CENTCOM’s finding that the restoration of Assad rule in eastern Syria—supported decisively by Iran—would contribute to the victory over terrorism and extremism is odd. Assad and Iran have been instrumental in the rise of ISIS. Does the definition of “indigenous” extend to Afghan, Iraqi, Lebanese, and Iranian fighters? Is it possible that ISIS in its current Syrian configuration is seen in Tampa as the sum total of the extremism problem? Apparently so. CENTCOM defines its mission in Syria simply as one of killing ISIS. Keeping it dead would be someone else’s job.

The evasion and transfer of post-combat stabilization responsibility for Syrian areas liberated from ISIS is self-defeating. But it may well be a fait accompli. In a system where few able-bodied young Americans give even passing thought to serving their country in uniform, it is inevitable that military leaders will define-down military missions to the extent they can. Vesting post-combat stabilization responsibilities in a combination of hired hands in Raqqa and terrorist-abetting mass murderers elsewhere may be of no consequence to those who would define victory in eastern Syria as “beat ISIS and devil take the hind-most.” But the potential consequences for American national security and that of allies and partners in the region and beyond are frightening. The stage may be set for variants of Islamist extremism far more capable than today’s ISIS to arise.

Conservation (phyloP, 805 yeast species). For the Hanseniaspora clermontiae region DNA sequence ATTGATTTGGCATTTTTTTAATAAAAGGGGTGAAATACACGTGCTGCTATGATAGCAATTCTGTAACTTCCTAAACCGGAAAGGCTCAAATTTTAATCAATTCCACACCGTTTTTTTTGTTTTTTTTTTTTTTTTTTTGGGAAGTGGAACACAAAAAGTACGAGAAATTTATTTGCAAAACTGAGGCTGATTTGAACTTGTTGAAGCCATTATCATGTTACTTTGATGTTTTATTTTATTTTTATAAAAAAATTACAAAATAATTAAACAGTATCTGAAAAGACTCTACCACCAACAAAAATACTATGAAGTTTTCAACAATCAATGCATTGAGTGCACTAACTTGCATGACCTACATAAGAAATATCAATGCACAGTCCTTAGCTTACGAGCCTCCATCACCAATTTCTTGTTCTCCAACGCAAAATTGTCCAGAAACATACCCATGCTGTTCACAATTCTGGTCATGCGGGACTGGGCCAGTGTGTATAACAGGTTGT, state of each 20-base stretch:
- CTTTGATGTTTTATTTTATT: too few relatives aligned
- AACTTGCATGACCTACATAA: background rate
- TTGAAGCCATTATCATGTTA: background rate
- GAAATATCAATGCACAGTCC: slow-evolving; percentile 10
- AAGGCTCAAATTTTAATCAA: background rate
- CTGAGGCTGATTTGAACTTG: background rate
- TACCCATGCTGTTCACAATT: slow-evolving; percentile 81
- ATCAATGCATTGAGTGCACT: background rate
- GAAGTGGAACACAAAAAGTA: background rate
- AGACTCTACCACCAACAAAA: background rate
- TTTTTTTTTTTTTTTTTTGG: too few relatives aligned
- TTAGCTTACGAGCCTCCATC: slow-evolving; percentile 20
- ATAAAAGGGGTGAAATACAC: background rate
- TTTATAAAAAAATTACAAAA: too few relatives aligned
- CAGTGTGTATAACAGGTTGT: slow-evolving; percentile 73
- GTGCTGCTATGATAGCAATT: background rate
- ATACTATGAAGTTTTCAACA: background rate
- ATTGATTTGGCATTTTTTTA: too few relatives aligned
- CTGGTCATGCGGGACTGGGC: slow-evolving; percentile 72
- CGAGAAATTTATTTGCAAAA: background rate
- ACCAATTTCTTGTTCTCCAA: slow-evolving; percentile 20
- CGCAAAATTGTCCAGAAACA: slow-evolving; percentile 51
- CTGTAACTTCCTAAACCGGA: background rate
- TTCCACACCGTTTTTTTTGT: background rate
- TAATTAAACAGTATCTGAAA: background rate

This writer has pressed relentlessly since 2015 for the United States to organize and lead a professional ground force coalition of the willing in eastern Syria to defeat ISIS sooner rather than later, and to work with genuine local leaders and anti-Assad opposition figures—many of whom had received material American support—to establish competent, humane, and inclusive post-ISIS governance. Yet this kind of heavy diplomatic lifting attracted no support in the Obama White House. When three Gulf states volunteered forces to fight ISIS, the Obama administration dove for cover. When the Syrian opposition offered a plan for making eastern Syria a model for the transitional governing body called for by the June 2012 Geneva Final Communique, Obama administration officials discovered a fascination with their shoe laces.

Now the Trump administration finds itself doubling down on and justifying a policy that may keep ISIS or a more capable successor alive and breathing even as the body of the ersatz caliph rots. It may be too late to undo that which has been pursued with single-minded, stubborn determination for the better part of three years. Perhaps we have indeed discovered a new and effective way of waging war in faraway places, using “partner forces.” But responsibility for sealing the victory cannot be subcontracted or assigned without inviting dire consequences. There would, after all, be no war to liberate eastern Syria from ISIS had the United States not launched and sustained it.

In the end, post-combat responsibilities can indeed be evaded. They can be handed off to militiamen or ignored altogether. But the consequences of this evasion, as demonstrated in Iraq 2003 and Libya 2011, can be catastrophic.

Frederic C. Hof is director of the Atlantic Council's Rafik Hariri Center for the Middle East.